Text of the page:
microRNAs (miRNAs) are a class of small non-coding RNAs that regulate the expression of their target mRNAs post transcriptionally. miRNAs are known to regulate not just a gene but the whole gene network (signaling pathways). Accumulating evidence(s) suggests that miRNAs can work either as oncogenes or tumor suppressors, but some miRNAs have a dual nature since they can act as both. miRNA 205 (miR-205) is one such highly conserved miRNA that can act as both, oncomiRNA and tumor suppressor. However, most reports confirm its emerging role as a tumor suppressor in many cancers. This review focuses on the downregulated expression of miR-205 and discusses its dysregulation in breast, prostate, skin, liver, gliomas, pancreatic, colorectal and renal cancers. This review also confers its role in tumor initiation, progression, cell proliferation, epithelial to mesenchymal transition, and tumor metastasis. Restoration of miR-205 makes cells more sensitive to drug treatments and mitigates drug resistance. Additionally, the importance of miR-205 in chemosensitization and its utilization as potential biomedicine and nanotherapy is described. Together, this review research article sheds a light on its application as a diagnostic and therapeutic marker, and as a biomedicine in cancer.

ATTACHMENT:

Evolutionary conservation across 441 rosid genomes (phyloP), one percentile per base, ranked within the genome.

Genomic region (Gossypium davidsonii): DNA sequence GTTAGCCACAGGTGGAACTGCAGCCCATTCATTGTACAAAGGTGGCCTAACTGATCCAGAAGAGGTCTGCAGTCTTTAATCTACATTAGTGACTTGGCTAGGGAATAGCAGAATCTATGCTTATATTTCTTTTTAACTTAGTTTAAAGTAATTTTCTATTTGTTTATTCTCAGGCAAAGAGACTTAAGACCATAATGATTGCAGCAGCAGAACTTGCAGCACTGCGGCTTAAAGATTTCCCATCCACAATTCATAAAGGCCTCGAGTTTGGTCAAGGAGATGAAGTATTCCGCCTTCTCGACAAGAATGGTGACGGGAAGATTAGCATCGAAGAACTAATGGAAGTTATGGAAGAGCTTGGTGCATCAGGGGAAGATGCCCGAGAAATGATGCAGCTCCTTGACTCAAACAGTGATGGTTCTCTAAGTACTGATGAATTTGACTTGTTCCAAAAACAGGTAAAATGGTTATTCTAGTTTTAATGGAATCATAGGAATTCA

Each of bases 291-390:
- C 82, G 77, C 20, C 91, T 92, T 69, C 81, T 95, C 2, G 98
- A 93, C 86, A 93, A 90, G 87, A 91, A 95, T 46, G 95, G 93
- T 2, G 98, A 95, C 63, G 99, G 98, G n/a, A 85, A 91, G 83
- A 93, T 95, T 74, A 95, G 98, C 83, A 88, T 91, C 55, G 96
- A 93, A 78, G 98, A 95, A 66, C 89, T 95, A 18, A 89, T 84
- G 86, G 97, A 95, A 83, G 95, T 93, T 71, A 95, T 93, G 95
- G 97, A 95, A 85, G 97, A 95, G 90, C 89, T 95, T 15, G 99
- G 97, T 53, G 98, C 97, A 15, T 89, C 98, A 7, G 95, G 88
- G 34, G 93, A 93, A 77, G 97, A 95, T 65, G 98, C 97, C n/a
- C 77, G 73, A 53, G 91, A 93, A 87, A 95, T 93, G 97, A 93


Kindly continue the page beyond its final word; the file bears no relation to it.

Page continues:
Chauhan, Neeraj; Dhasmana, Anupam; Jaggi, Meena; Chauhan, Subhash C.; and Yallapu, Murali M., "miR-205: A Potential Biomedicine for Cancer Therapy" (2020). School of Medicine Publications and Presentations. 147.
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Immunology and Microbiology